Traditional carols and classic Christmas tunes are all well and good but it’s a shame to leave your favourite bands behind just because we’ve reached this time of year. We have scoured the depths of time for the best Christmas covers by some of our favourite indie bands for you to have a listen to. This lot will see you through until the 25th.
1. ‘In the Bleak Midwinter’ – Bombay Bicycle Club
The fragility of lead singer Jack Steadman’s voice fits perfectly into this delicate rendition of the traditional carol with lyrics by Christina Rossetti. Sweet glockenspiel and swelling horn harmonies add to the twang of acoustic guitar we last heard on second album Flaws, as the band show off yet another side to their impressive sonic versatility.
2. ‘Winter Wonderland’ – Radiohead
This is everything you’d expect from Radiohead: whimsical, raw and spontaneous. Perhaps not quite a fuzzy Christmas warmer, and more a startling take on a classic, the Oxford quintet were never going to play it safe with such a cover. From Thom Yorke’s calls of “who’s still watching? Nobody” to “luckily there’s not that much left so we can all go to bed”, the track is left happily unpolished. The ethereal and spacey vibe will leave you feeling as disorientated as you will after four days off work, so you may as well start now.
3. ‘Merry Christmas Everyone’ – Lucy Rose and Rae Morris
Classic piano and toe-curling two-part harmonies are perfect for a cosy fireside Christmas evening. It’s no surprise that Lucy and Rae are such good friends when you hear the stunning close counterpoint in which they sing, and, via a cutesy jazz-style piano solo from Rae, the track builds into a livelier number before the two dissolve into a heart-warming fit of giggles.
4. ‘Last Christmas’ – The XX
Serene and dark, this cover of a true Christmas classic would fit right into an XX original album. Jamie XX’s synth solo penetrates through guitar-heavy serenity, whilst the breathy vocals of Oliver Sim and Romy Madley Croft give an icy edge to this cleverly crafted version of an often truly naff song.
5. ‘All I Want for Christmas is a Girl with One Eye’ – Florence and the Machine
Trust Florence to weird things up a bit. This live track – look how “rare” the video claims it is – was performed at the 2010 Radio 1 Christmas party. What seems to start as a typical cadenza-filled Mariah Carey cover quickly becomes much more gruelling, as the melodrama and ridiculous power-chords give way for Florence’s own ‘Girl with One Eye’. Mariah couldn’t come close if she tried.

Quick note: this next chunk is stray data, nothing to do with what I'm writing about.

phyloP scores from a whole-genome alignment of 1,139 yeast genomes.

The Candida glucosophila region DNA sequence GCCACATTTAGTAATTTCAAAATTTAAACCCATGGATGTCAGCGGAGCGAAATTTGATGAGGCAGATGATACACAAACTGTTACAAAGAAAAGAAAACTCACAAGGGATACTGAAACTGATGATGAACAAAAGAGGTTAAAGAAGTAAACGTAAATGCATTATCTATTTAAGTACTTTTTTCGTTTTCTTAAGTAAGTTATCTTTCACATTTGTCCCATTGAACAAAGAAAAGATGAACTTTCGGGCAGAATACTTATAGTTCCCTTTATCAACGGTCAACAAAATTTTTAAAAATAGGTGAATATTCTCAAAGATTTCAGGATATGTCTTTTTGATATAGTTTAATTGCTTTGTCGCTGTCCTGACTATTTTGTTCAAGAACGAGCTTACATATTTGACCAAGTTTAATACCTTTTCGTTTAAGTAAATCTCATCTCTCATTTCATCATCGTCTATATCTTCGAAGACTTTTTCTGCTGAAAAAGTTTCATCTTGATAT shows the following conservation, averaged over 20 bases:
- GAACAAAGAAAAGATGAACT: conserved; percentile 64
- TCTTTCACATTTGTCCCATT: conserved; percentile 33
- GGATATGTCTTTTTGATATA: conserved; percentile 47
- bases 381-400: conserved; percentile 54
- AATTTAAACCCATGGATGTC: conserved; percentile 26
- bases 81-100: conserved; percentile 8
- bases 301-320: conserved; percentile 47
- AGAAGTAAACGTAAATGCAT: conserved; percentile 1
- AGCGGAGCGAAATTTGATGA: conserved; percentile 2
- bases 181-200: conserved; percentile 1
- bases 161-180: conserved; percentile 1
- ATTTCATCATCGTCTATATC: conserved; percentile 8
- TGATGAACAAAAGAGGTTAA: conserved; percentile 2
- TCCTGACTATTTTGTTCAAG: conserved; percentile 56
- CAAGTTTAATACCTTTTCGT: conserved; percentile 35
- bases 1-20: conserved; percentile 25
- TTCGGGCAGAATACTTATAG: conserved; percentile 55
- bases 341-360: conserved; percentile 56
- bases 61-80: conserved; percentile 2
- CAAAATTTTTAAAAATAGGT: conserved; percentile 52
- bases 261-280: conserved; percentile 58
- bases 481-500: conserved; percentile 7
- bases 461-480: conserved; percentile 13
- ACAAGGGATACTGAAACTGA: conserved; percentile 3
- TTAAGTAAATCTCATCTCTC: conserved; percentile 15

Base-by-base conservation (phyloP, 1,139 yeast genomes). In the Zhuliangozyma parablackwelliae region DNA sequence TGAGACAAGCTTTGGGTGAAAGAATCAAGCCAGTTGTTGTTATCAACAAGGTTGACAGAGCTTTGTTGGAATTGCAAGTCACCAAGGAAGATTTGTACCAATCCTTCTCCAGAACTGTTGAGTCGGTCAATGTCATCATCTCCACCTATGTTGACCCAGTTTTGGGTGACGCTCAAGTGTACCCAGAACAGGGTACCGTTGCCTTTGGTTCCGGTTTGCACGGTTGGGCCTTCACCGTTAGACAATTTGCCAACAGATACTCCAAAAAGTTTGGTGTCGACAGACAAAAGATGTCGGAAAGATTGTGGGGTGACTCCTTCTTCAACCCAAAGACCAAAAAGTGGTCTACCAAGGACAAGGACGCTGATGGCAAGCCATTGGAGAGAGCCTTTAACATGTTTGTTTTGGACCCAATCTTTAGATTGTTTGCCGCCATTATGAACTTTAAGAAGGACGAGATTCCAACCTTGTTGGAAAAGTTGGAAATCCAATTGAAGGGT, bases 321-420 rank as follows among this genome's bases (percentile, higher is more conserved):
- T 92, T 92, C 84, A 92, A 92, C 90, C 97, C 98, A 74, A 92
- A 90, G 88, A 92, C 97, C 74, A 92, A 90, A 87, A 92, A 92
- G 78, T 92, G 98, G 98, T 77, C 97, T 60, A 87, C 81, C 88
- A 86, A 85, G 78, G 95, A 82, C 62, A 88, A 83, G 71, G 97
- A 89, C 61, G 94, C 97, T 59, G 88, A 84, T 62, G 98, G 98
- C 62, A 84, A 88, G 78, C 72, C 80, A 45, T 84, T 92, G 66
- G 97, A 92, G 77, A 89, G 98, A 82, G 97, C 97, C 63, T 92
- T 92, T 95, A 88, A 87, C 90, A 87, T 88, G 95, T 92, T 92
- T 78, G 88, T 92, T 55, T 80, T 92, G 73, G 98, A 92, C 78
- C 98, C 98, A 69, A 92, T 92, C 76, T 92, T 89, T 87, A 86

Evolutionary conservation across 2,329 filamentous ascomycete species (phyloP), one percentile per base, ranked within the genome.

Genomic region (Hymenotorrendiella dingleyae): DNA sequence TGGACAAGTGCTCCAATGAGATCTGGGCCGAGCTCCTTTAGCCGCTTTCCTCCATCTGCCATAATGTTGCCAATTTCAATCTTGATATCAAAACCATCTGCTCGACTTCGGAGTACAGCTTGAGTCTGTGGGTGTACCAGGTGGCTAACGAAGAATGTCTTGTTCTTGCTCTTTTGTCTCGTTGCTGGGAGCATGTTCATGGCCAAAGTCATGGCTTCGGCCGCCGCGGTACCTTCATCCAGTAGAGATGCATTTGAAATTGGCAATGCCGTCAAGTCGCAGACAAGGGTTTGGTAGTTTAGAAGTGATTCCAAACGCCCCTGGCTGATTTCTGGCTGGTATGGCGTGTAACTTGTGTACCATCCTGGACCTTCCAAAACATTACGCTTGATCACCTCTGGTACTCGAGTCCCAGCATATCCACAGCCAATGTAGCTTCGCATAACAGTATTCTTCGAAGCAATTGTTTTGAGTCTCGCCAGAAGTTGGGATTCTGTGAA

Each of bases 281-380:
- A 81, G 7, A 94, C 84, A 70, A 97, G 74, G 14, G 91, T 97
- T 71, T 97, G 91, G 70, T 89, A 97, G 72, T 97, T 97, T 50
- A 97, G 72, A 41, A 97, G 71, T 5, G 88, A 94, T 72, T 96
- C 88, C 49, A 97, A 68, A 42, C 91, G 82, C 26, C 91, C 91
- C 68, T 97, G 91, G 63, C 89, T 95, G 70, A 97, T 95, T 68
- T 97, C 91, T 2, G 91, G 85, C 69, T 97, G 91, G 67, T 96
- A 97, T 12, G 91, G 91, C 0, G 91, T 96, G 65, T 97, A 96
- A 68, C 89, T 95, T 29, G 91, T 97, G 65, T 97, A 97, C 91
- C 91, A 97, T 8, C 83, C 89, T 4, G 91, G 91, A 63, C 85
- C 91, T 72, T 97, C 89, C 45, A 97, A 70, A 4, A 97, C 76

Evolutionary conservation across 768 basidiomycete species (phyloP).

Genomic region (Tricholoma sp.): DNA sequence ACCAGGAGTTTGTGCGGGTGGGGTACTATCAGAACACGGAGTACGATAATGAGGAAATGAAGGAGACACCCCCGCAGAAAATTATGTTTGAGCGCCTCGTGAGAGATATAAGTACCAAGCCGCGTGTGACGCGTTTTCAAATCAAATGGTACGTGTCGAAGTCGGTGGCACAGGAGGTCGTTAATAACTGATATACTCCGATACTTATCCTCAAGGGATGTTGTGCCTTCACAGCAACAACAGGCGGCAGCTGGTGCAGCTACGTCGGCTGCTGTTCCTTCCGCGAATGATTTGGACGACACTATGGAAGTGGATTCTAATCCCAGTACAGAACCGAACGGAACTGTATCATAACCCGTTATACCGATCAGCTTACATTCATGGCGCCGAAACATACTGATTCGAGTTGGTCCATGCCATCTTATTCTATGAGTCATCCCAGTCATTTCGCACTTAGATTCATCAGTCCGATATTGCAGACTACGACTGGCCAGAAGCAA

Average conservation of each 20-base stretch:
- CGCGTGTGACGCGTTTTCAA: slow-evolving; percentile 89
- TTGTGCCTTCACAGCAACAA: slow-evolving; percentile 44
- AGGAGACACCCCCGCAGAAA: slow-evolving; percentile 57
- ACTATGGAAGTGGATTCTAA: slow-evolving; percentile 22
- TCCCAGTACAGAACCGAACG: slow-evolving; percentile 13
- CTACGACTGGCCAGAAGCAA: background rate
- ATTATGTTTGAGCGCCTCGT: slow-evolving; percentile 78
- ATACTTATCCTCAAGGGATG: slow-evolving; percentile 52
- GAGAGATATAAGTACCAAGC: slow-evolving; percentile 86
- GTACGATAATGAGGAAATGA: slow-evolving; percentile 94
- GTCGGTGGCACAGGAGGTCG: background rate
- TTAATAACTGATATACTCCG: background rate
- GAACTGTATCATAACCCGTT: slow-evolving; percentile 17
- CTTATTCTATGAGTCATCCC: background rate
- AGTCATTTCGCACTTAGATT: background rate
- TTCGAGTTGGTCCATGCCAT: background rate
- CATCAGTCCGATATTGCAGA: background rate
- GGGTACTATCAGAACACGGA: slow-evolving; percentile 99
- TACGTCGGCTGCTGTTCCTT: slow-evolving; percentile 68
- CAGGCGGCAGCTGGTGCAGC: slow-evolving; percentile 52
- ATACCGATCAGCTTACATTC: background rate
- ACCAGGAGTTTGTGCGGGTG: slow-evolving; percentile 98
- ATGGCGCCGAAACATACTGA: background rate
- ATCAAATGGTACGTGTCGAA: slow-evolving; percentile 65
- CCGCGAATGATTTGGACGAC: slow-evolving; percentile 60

6. ‘Jingle Bell Rock’ – Arcade Fire
Taken from a goofy collection of songs recorded at a party and then circulated amongst the band’s friends the next Christmas, this little snippet is pure drunken Christmas fun. You can’t go too far wrong with a walking bass and tinkering glockenspiel solo to start with; but surely hearing a critically acclaimed band sound like a primary school ensemble is just what this time of year is all about?
7. ‘White Christmas’ – The Flaming Lips
Mad layered vocals and synth bells are just what you’d expect from Wayne Coyne and his motley crew. Hardly conjuring up idyllic scenes of a perfect blanket of snow – rather a disturbing Santa’s grotto with every elf on acid –this ingenious take on the 1942 song made famous by Bing Crosby is sure to make the psych fan’s Christmas.
8. ‘Silent Night’ – Sufjan Stevens ft. Aaron & Bryce Dessner, Richard Reed Parry
As the king of all Christmas songs (he amassed five EPs-worth of festive songs between 2001 and 2006), you simply can’t consider modern day Christmas music without Sufjan Stevens. This version of ‘Silent Night’ is straight-up haunting, as the elusive vocal harmonies and falling guitar triads fit a thoughtful sentiment of relflecting on a busy year. More a lullaby than a bangin’ party number, the sublime lyric-less final verse is sure to leave you with goose-bumps.
9. ‘All I Want for Christmas Is You / Creep’ – Peace
Another cover of the Mariah Carey classic, this time Peace mash theirs up with Radiohead’s first hit single, ‘Creep’. Harry Koisser does a very good pleading “All I want…” with the mere ripple of electric guitar underneath, before the indie rockers settle into a mellow drive-time groove. The smooth transition into the heavier ‘Creep’, with fiery drums kicking in, really makes this stand out as some high-class mishmashing.
10. ‘Here Comes Santa Claus’ – Bob Dylan
In my house, Christmas is not Christmas without a festive Bob Dylan album. The call and response on this track is fantastic, with Dylan always taking the final and definitive Santa-like word of wisdom. A jazz-infused guitar solo part-way through accentuates the intricacy of the guitar lines that run throughout this jolly track.